Glenn Greenwald Resigns from The Intercept, Citing ‘Pathologies, Illiberalism, Repressive Mentality’ of Pro-Biden Newsroom
Award-winning journalist Glenn Greenwald, known for his civil libertarian writings on free speech and national security issues, announced on Thursday his resignation from The Intercept, the progressive news website he co-founded in 2014.
In his resignation letter, Greenwald—a recipient of Reason‘s Lanny Friedlander Prize for helping to bring to light Edward Snowden’s documentation of the National Security Agency’s illegal surveillance of Americans—said the last straw was Intercept editors’ stipulation that he must remove “all sections critical of Democratic presidential candidate Joe Biden” from an article he sought to publish.
“Not content to simply prevent publication of this article at the media outlet I co-founded, these Intercept editors also demanded that I refrain from exercising a separate contractual right to publish this article with any other publication,” writes Greenwald, adding that Biden is “the candidate vehemently supported by all New-York-based Intercept editors involved in this effort at suppression.”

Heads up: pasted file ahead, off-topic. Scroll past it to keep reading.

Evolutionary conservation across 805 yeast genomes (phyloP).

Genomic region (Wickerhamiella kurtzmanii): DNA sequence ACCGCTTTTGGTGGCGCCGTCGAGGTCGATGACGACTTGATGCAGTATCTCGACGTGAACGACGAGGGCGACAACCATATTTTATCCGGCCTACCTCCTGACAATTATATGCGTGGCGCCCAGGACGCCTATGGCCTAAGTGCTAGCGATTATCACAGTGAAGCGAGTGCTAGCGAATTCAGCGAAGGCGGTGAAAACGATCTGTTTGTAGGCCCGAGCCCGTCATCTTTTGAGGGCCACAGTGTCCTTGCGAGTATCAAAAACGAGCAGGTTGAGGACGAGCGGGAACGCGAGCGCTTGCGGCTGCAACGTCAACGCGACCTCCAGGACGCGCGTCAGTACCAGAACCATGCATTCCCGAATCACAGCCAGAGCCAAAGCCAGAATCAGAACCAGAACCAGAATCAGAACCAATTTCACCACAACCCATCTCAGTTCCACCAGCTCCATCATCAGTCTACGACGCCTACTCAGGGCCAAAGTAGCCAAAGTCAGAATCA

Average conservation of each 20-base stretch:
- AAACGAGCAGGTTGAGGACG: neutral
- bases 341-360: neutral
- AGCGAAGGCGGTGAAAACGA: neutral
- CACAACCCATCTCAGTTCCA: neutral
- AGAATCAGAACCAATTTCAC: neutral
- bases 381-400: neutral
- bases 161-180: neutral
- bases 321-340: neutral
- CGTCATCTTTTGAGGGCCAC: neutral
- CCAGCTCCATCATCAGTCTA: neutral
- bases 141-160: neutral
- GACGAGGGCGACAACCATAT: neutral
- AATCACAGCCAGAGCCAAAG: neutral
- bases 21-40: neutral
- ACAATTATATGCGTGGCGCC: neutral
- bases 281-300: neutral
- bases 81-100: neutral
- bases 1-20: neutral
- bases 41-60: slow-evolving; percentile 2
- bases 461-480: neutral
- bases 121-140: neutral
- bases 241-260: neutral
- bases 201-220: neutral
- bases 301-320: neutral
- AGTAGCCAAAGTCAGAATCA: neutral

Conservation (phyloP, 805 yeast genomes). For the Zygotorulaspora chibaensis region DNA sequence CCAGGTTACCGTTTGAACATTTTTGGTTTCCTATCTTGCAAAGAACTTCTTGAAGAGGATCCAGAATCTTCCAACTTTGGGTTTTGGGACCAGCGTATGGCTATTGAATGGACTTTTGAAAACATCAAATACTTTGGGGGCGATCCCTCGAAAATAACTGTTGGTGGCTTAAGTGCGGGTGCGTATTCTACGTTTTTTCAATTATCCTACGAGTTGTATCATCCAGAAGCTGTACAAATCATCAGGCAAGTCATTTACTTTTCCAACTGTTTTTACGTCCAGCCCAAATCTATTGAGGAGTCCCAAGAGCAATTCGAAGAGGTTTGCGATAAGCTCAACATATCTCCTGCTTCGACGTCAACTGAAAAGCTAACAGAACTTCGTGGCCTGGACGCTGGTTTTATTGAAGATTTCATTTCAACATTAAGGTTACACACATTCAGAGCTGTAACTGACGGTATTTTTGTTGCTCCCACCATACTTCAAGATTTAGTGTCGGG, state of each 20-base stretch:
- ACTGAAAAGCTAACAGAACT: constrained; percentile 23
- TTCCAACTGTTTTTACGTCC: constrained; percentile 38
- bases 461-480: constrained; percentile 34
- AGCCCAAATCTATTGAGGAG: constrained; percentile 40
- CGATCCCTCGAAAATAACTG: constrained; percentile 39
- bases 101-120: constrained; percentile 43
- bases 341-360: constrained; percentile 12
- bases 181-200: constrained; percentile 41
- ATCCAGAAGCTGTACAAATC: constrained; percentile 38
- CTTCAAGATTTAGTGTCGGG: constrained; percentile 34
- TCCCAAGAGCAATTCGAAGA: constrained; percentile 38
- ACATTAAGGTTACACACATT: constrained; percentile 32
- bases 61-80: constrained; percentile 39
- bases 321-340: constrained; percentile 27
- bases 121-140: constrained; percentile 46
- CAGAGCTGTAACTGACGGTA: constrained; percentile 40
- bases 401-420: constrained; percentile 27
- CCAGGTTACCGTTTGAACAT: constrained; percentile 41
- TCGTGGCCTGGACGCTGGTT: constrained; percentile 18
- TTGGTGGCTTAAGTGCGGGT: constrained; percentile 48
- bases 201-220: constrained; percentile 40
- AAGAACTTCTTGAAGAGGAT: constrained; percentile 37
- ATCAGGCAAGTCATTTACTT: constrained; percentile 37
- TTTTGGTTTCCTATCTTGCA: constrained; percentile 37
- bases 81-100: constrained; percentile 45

The Intercept released a statement accusing Greenwald of “distortions and inaccuracies—all of them designed to make him appear as a victim, rather than a grown person throwing a tantrum.” Editors said they would release a full accounting of what happened with his article in due time, and that “it is Glenn who has strayed from his original journalistic roots, not The Intercept.” On Twitter, former colleagues have taken various positions.
Greenwald has yet to publish the article on his own—he has recently joined Substack—so it’s not yet possible to say whether editors’ concerns were reasonable, or even accurately described. The Intercept has certainly not been shy about criticizing Biden in the past, though its anti-Biden slant was stronger back when Sen. Bernie Sanders (I–Vt.), a progre
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